From the 278 evaluable patients 156 were male (56%), with a median age of 32 years, ranging from 1 to 57 years. Fifty-nine patients had acute myeloid leukemia (AML), 48 ALL, 16 MDS, 76 CML, 27 lymphoproliferative disorders, 1 MM, and 51 SAA. Most procedures (238) were performed with HLA-identical sibling and 40 with HLA-matched and mismatched unrelated donors. Bone marrow was the stem-cell source in 220, peripheral blood in 52, and cord blood in 6 patients. Of the entire group of patients, 241 were submitted to myeloablative and 37 to reduced intensity conditioning regimens. Most transplants were performed at early disease stage (175 patients, 62.9%) and with more than 12 months from diagnosis. The sums of risk score points were 2 and 3 for the majority of patients (138 patients, 49.6%). No recipient had scored 7. The population characteristics are summarized in Table 1.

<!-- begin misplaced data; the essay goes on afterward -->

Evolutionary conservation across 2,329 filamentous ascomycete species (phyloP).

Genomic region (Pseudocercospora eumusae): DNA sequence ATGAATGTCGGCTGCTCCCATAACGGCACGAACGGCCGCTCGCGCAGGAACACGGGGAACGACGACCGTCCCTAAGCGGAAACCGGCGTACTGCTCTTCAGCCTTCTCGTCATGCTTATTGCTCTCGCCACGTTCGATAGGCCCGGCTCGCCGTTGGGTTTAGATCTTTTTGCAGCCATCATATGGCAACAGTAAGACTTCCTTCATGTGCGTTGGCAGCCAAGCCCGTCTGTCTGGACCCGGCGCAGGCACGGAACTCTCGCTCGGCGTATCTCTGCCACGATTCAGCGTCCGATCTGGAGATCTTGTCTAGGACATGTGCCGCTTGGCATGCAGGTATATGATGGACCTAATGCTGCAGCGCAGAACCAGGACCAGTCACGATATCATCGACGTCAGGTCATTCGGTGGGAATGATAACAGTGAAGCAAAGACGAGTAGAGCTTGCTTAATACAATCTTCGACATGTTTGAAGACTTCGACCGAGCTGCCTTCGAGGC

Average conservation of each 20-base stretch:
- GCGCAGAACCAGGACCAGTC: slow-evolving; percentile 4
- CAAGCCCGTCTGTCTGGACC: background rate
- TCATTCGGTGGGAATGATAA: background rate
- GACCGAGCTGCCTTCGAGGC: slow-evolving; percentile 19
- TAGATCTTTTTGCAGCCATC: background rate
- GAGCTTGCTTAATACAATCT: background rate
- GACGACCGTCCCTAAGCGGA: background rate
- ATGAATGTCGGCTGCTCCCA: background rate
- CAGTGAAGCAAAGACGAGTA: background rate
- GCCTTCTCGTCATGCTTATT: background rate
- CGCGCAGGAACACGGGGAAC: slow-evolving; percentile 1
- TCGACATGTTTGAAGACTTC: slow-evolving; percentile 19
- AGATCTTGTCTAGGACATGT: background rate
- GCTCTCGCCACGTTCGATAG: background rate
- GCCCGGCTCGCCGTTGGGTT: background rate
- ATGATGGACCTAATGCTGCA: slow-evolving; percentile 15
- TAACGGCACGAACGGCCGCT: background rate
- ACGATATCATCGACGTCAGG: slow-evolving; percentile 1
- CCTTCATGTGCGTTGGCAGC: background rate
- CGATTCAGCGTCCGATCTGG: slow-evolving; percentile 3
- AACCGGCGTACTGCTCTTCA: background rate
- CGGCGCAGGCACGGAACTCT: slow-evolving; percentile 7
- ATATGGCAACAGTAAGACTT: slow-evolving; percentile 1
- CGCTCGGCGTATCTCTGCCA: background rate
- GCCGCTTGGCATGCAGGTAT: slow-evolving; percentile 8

Male33 (55.9%)30 (62.5%)45 (59.2%)6 (37.5%)1 (100%)12 (44.4%)29 (56.9%)156 (56.1%)
Female26 (44.1%)18 (37.5%)31 (40.8%)10 (62.5%)015 (55.6%)22 (43.1%)122 (43.9%)

BM49 (83.1%)41 (85.4%)63 (82.9%)11 (68.8%)07 (25.9%)49 (96.1%)220 (79.1%)
PBSC10 (16.9%)3 (6.3%)13 (17.1%)4 (25%)1 (100%)20 (74.1%)1 (2%)52 (18.7%)
CB 04 (8.3%)01 (6.3%)001 (2%)6 (2.2%)

Myeloablative58 (98.3%)48 (100%)76 (100%)12 (75%)0046 (90.2%)241 (86.7%)
RIC1 (1.7%)004 (25%)1 (100%)27 (100%)5 (9.8%)37 (13.3%)

Patient age

<2014 (23.7%)27 (56.3%)6 (7.9%)4 (25%)02 (7.4%)26 (51%)79 (28.4%)
20–4027 (45.8%)16 (33.3%)40 (52.6%)6 (37.5%)1 (100%)10 (37%)19 (37.3%)119 (42.8%)
>4018 (30.5%)5 (10.4%)30 (39.5%)6 (37.5%)015 (55.6%)6 (11.8%)80 (28.8%)